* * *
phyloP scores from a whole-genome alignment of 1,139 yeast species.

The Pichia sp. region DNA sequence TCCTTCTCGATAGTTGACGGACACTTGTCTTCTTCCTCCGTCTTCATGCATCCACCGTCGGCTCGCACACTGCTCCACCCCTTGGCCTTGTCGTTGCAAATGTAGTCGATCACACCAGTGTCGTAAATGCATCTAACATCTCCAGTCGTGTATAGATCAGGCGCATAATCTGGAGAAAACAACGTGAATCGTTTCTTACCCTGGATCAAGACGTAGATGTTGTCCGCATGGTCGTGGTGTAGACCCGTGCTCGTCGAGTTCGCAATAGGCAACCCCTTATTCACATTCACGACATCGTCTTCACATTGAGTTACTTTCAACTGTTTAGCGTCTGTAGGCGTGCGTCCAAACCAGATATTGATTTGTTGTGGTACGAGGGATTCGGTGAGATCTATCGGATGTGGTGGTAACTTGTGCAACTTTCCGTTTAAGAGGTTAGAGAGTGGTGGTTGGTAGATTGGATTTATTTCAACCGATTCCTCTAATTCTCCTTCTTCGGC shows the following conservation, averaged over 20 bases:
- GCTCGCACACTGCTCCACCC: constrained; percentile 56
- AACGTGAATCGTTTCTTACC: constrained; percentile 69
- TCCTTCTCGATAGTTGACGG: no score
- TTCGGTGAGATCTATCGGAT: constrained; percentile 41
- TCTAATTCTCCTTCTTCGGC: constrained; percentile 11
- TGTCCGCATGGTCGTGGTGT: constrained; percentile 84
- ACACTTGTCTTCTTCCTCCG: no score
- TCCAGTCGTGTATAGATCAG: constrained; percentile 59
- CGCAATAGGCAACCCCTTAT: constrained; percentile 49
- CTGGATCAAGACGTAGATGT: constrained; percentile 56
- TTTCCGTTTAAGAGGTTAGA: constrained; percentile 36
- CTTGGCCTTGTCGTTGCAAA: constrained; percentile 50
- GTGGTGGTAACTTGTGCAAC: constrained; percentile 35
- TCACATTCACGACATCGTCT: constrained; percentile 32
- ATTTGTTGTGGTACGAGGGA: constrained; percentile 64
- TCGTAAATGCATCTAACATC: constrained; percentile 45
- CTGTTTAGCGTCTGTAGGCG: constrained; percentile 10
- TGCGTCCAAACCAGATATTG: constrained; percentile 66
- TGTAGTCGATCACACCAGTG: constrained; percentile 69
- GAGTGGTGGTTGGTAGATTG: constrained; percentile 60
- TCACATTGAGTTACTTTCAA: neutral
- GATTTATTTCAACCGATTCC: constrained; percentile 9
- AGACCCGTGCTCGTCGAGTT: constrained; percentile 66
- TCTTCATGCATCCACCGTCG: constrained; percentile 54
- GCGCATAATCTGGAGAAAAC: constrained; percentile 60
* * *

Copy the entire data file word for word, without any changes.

phyloP scores from a whole-genome alignment of 1,139 yeast species.

The Pichia sp. region DNA sequence TCCTTCTCGATAGTTGACGGACACTTGTCTTCTTCCTCCGTCTTCATGCATCCACCGTCGGCTCGCACACTGCTCCACCCCTTGGCCTTGTCGTTGCAAATGTAGTCGATCACACCAGTGTCGTAAATGCATCTAACATCTCCAGTCGTGTATAGATCAGGCGCATAATCTGGAGAAAACAACGTGAATCGTTTCTTACCCTGGATCAAGACGTAGATGTTGTCCGCATGGTCGTGGTGTAGACCCGTGCTCGTCGAGTTCGCAATAGGCAACCCCTTATTCACATTCACGACATCGTCTTCACATTGAGTTACTTTCAACTGTTTAGCGTCTGTAGGCGTGCGTCCAAACCAGATATTGATTTGTTGTGGTACGAGGGATTCGGTGAGATCTATCGGATGTGGTGGTAACTTGTGCAACTTTCCGTTTAAGAGGTTAGAGAGTGGTGGTTGGTAGATTGGATTTATTTCAACCGATTCCTCTAATTCTCCTTCTTCGGC shows the following conservation, averaged over 20 bases:
- GCTCGCACACTGCTCCACCC: constrained; percentile 56
- AACGTGAATCGTTTCTTACC: constrained; percentile 69
- TCCTTCTCGATAGTTGACGG: no score
- TTCGGTGAGATCTATCGGAT: constrained; percentile 41
- TCTAATTCTCCTTCTTCGGC: constrained; percentile 11
- TGTCCGCATGGTCGTGGTGT: constrained; percentile 84
- ACACTTGTCTTCTTCCTCCG: no score
- TCCAGTCGTGTATAGATCAG: constrained; percentile 59
- CGCAATAGGCAACCCCTTAT: constrained; percentile 49
- CTGGATCAAGACGTAGATGT: constrained; percentile 56
- TTTCCGTTTAAGAGGTTAGA: constrained; percentile 36
- CTTGGCCTTGTCGTTGCAAA: constrained; percentile 50
- GTGGTGGTAACTTGTGCAAC: constrained; percentile 35
- TCACATTCACGACATCGTCT: constrained; percentile 32
- ATTTGTTGTGGTACGAGGGA: constrained; percentile 64
- TCGTAAATGCATCTAACATC: constrained; percentile 45
- CTGTTTAGCGTCTGTAGGCG: constrained; percentile 10
- TGCGTCCAAACCAGATATTG: constrained; percentile 66
- TGTAGTCGATCACACCAGTG: constrained; percentile 69
- GAGTGGTGGTTGGTAGATTG: constrained; percentile 60
- TCACATTGAGTTACTTTCAA: neutral
- GATTTATTTCAACCGATTCC: constrained; percentile 9
- AGACCCGTGCTCGTCGAGTT: constrained; percentile 66
- TCTTCATGCATCCACCGTCG: constrained; percentile 54
- GCGCATAATCTGGAGAAAAC: constrained; percentile 60